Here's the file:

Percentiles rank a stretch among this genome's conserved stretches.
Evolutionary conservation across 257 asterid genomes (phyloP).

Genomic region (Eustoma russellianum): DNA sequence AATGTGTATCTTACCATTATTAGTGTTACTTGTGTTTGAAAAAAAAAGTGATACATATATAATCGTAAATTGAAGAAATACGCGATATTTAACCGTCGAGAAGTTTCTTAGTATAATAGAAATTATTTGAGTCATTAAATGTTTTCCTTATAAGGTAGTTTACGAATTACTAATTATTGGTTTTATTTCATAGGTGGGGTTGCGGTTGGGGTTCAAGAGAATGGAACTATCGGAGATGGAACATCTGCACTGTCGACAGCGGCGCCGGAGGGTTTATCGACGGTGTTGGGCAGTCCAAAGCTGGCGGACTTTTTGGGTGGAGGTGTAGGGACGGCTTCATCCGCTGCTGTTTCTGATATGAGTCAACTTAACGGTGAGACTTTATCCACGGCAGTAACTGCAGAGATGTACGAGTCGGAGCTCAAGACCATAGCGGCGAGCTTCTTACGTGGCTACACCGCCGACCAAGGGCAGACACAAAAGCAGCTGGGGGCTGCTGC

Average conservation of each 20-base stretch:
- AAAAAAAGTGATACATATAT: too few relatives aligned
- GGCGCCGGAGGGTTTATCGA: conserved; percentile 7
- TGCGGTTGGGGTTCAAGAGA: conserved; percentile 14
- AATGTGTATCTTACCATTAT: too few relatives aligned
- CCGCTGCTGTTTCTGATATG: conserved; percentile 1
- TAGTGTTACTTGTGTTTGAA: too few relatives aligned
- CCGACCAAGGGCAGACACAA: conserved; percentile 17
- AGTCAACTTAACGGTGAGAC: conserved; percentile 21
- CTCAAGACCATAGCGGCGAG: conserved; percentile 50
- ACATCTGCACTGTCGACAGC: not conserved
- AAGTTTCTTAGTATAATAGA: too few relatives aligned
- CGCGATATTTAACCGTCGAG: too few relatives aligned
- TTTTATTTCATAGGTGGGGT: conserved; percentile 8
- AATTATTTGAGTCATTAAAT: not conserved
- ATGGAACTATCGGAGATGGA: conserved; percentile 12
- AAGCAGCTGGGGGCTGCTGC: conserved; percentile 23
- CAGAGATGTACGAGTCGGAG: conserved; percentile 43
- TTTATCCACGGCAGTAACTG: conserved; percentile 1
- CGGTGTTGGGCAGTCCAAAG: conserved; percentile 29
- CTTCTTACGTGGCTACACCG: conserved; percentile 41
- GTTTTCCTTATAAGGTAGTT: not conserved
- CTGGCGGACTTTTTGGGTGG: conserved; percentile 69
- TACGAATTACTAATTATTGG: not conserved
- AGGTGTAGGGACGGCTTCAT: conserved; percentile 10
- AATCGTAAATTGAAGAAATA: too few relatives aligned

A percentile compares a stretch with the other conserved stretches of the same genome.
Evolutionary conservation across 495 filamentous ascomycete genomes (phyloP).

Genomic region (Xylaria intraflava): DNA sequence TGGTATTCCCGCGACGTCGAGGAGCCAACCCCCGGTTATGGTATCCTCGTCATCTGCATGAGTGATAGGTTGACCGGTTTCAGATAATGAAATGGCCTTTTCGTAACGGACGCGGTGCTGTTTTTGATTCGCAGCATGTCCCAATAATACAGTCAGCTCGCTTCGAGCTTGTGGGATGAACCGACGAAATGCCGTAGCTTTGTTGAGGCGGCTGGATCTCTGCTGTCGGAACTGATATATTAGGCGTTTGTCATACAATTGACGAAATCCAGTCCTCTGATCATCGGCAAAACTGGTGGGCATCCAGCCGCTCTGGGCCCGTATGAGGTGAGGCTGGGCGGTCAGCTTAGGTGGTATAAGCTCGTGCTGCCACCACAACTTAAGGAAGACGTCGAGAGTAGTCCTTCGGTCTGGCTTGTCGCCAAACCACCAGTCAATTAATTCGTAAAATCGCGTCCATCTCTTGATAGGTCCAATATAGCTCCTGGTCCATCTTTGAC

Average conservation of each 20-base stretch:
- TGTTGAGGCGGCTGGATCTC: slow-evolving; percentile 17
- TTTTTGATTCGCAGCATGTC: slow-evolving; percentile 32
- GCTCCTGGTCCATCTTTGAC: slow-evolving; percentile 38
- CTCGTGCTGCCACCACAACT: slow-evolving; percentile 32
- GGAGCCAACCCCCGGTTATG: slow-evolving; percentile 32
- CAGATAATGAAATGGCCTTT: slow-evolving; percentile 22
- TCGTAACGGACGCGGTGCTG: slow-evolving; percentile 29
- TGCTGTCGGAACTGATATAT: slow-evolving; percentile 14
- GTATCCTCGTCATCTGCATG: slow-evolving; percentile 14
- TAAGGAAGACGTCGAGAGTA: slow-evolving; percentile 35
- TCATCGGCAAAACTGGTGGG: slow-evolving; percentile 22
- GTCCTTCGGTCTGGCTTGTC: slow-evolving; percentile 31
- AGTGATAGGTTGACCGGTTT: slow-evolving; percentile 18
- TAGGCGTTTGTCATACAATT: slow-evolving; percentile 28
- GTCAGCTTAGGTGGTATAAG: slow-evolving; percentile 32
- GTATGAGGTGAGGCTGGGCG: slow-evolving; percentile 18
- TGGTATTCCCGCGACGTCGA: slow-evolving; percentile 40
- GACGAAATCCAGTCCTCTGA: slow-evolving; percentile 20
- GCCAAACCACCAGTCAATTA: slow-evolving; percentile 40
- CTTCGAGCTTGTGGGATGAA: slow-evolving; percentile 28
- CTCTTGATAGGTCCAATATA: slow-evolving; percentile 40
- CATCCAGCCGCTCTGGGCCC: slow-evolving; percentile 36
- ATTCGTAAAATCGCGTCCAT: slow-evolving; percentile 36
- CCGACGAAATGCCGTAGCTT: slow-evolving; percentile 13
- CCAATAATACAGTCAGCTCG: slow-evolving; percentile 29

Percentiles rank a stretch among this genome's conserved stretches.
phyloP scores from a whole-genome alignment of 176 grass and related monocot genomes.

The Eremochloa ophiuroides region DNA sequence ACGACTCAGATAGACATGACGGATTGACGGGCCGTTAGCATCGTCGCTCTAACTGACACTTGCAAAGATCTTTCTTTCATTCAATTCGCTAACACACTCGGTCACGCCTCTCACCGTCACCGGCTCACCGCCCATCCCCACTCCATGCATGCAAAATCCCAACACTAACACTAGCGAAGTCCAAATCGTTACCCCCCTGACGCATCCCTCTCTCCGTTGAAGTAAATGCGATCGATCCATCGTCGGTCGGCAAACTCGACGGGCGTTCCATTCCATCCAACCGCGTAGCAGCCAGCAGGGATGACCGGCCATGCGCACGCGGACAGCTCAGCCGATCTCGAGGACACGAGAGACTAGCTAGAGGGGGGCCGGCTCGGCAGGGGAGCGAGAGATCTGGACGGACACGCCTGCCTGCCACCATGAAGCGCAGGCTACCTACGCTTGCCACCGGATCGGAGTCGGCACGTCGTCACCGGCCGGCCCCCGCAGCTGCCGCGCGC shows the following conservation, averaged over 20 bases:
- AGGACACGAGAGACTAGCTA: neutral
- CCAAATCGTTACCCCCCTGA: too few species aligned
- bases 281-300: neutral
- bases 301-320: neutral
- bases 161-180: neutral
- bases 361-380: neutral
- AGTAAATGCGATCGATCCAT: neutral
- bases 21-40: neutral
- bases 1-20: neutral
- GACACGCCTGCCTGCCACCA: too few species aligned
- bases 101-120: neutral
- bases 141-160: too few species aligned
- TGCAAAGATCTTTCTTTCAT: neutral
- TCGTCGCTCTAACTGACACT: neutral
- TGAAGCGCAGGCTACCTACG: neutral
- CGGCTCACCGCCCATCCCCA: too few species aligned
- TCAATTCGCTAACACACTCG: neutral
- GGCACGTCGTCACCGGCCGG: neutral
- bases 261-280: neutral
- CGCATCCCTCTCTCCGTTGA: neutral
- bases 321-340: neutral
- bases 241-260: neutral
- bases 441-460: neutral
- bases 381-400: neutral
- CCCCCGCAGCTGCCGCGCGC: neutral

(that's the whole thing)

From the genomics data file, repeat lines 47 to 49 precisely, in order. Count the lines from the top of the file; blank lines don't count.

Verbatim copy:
- TAGGCGTTTGTCATACAATT: slow-evolving; percentile 28
- GTCAGCTTAGGTGGTATAAG: slow-evolving; percentile 32
- GTATGAGGTGAGGCTGGGCG: slow-evolving; percentile 18